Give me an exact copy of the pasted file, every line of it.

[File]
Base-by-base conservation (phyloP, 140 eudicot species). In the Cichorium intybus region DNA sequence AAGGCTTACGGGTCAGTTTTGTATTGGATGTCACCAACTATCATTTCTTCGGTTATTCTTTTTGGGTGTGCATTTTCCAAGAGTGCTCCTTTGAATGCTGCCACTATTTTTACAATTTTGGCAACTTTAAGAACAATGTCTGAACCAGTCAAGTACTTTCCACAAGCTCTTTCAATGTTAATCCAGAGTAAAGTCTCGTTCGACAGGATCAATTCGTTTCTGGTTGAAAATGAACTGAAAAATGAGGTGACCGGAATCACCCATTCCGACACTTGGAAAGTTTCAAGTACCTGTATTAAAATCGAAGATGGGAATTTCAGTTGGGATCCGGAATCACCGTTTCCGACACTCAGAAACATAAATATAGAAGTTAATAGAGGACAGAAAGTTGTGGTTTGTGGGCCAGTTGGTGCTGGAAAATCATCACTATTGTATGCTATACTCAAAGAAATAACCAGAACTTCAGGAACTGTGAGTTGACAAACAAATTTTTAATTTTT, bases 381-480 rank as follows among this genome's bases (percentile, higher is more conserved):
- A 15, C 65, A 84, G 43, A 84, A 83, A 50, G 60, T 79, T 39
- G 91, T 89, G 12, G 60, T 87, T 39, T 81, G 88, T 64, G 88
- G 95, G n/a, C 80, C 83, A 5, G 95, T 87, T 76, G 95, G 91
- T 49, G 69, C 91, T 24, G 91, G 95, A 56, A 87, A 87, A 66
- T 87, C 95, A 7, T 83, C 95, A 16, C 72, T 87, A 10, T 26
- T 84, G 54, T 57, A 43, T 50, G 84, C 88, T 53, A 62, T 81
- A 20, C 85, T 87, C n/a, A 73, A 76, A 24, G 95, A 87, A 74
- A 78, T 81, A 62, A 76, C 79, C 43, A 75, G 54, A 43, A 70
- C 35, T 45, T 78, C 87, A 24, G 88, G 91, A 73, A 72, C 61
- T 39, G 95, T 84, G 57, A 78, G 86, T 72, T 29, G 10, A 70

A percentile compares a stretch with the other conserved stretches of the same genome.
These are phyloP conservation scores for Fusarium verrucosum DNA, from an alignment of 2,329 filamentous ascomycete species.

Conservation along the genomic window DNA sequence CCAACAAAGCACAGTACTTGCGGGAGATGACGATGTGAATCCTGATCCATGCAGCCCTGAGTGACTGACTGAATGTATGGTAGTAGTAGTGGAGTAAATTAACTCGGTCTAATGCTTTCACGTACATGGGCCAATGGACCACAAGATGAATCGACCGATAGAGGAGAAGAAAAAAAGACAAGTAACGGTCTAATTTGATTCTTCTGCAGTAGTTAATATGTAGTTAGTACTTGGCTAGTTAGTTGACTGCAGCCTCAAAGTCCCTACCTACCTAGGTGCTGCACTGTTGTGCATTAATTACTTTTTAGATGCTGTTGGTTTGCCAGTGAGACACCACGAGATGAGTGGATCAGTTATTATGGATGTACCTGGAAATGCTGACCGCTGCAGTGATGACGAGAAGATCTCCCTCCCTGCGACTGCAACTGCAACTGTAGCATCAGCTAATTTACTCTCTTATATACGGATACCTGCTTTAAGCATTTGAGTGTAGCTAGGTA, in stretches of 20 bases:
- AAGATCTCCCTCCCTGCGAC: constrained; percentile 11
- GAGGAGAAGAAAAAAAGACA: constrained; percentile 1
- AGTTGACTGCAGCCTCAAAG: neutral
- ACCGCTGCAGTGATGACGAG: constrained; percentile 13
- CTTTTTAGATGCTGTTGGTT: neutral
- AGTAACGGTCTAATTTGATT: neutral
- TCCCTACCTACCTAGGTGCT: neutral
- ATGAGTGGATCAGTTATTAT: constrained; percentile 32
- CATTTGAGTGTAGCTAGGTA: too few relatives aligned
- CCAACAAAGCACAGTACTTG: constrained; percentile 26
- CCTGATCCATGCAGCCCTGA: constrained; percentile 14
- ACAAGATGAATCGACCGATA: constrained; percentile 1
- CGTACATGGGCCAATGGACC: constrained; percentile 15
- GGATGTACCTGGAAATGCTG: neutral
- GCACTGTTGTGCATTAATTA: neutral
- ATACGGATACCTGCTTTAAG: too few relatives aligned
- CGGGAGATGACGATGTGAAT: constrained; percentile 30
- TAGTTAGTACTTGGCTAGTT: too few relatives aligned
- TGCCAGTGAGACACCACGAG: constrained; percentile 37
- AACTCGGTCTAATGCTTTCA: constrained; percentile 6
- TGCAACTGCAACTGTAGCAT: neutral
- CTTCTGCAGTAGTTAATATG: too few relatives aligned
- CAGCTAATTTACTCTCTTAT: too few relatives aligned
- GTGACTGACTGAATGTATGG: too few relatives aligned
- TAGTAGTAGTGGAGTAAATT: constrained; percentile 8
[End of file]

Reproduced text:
Base-by-base conservation (phyloP, 140 eudicot species). In the Cichorium intybus region DNA sequence AAGGCTTACGGGTCAGTTTTGTATTGGATGTCACCAACTATCATTTCTTCGGTTATTCTTTTTGGGTGTGCATTTTCCAAGAGTGCTCCTTTGAATGCTGCCACTATTTTTACAATTTTGGCAACTTTAAGAACAATGTCTGAACCAGTCAAGTACTTTCCACAAGCTCTTTCAATGTTAATCCAGAGTAAAGTCTCGTTCGACAGGATCAATTCGTTTCTGGTTGAAAATGAACTGAAAAATGAGGTGACCGGAATCACCCATTCCGACACTTGGAAAGTTTCAAGTACCTGTATTAAAATCGAAGATGGGAATTTCAGTTGGGATCCGGAATCACCGTTTCCGACACTCAGAAACATAAATATAGAAGTTAATAGAGGACAGAAAGTTGTGGTTTGTGGGCCAGTTGGTGCTGGAAAATCATCACTATTGTATGCTATACTCAAAGAAATAACCAGAACTTCAGGAACTGTGAGTTGACAAACAAATTTTTAATTTTT, bases 381-480 rank as follows among this genome's bases (percentile, higher is more conserved):
- A 15, C 65, A 84, G 43, A 84, A 83, A 50, G 60, T 79, T 39
- G 91, T 89, G 12, G 60, T 87, T 39, T 81, G 88, T 64, G 88
- G 95, G n/a, C 80, C 83, A 5, G 95, T 87, T 76, G 95, G 91
- T 49, G 69, C 91, T 24, G 91, G 95, A 56, A 87, A 87, A 66
- T 87, C 95, A 7, T 83, C 95, A 16, C 72, T 87, A 10, T 26
- T 84, G 54, T 57, A 43, T 50, G 84, C 88, T 53, A 62, T 81
- A 20, C 85, T 87, C n/a, A 73, A 76, A 24, G 95, A 87, A 74
- A 78, T 81, A 62, A 76, C 79, C 43, A 75, G 54, A 43, A 70
- C 35, T 45, T 78, C 87, A 24, G 88, G 91, A 73, A 72, C 61
- T 39, G 95, T 84, G 57, A 78, G 86, T 72, T 29, G 10, A 70

A percentile compares a stretch with the other conserved stretches of the same genome.
These are phyloP conservation scores for Fusarium verrucosum DNA, from an alignment of 2,329 filamentous ascomycete species.

Conservation along the genomic window DNA sequence CCAACAAAGCACAGTACTTGCGGGAGATGACGATGTGAATCCTGATCCATGCAGCCCTGAGTGACTGACTGAATGTATGGTAGTAGTAGTGGAGTAAATTAACTCGGTCTAATGCTTTCACGTACATGGGCCAATGGACCACAAGATGAATCGACCGATAGAGGAGAAGAAAAAAAGACAAGTAACGGTCTAATTTGATTCTTCTGCAGTAGTTAATATGTAGTTAGTACTTGGCTAGTTAGTTGACTGCAGCCTCAAAGTCCCTACCTACCTAGGTGCTGCACTGTTGTGCATTAATTACTTTTTAGATGCTGTTGGTTTGCCAGTGAGACACCACGAGATGAGTGGATCAGTTATTATGGATGTACCTGGAAATGCTGACCGCTGCAGTGATGACGAGAAGATCTCCCTCCCTGCGACTGCAACTGCAACTGTAGCATCAGCTAATTTACTCTCTTATATACGGATACCTGCTTTAAGCATTTGAGTGTAGCTAGGTA, in stretches of 20 bases:
- AAGATCTCCCTCCCTGCGAC: constrained; percentile 11
- GAGGAGAAGAAAAAAAGACA: constrained; percentile 1
- AGTTGACTGCAGCCTCAAAG: neutral
- ACCGCTGCAGTGATGACGAG: constrained; percentile 13
- CTTTTTAGATGCTGTTGGTT: neutral
- AGTAACGGTCTAATTTGATT: neutral
- TCCCTACCTACCTAGGTGCT: neutral
- ATGAGTGGATCAGTTATTAT: constrained; percentile 32
- CATTTGAGTGTAGCTAGGTA: too few relatives aligned
- CCAACAAAGCACAGTACTTG: constrained; percentile 26
- CCTGATCCATGCAGCCCTGA: constrained; percentile 14
- ACAAGATGAATCGACCGATA: constrained; percentile 1
- CGTACATGGGCCAATGGACC: constrained; percentile 15
- GGATGTACCTGGAAATGCTG: neutral
- GCACTGTTGTGCATTAATTA: neutral
- ATACGGATACCTGCTTTAAG: too few relatives aligned
- CGGGAGATGACGATGTGAAT: constrained; percentile 30
- TAGTTAGTACTTGGCTAGTT: too few relatives aligned
- TGCCAGTGAGACACCACGAG: constrained; percentile 37
- AACTCGGTCTAATGCTTTCA: constrained; percentile 6
- TGCAACTGCAACTGTAGCAT: neutral
- CTTCTGCAGTAGTTAATATG: too few relatives aligned
- CAGCTAATTTACTCTCTTAT: too few relatives aligned
- GTGACTGACTGAATGTATGG: too few relatives aligned
- TAGTAGTAGTGGAGTAAATT: constrained; percentile 8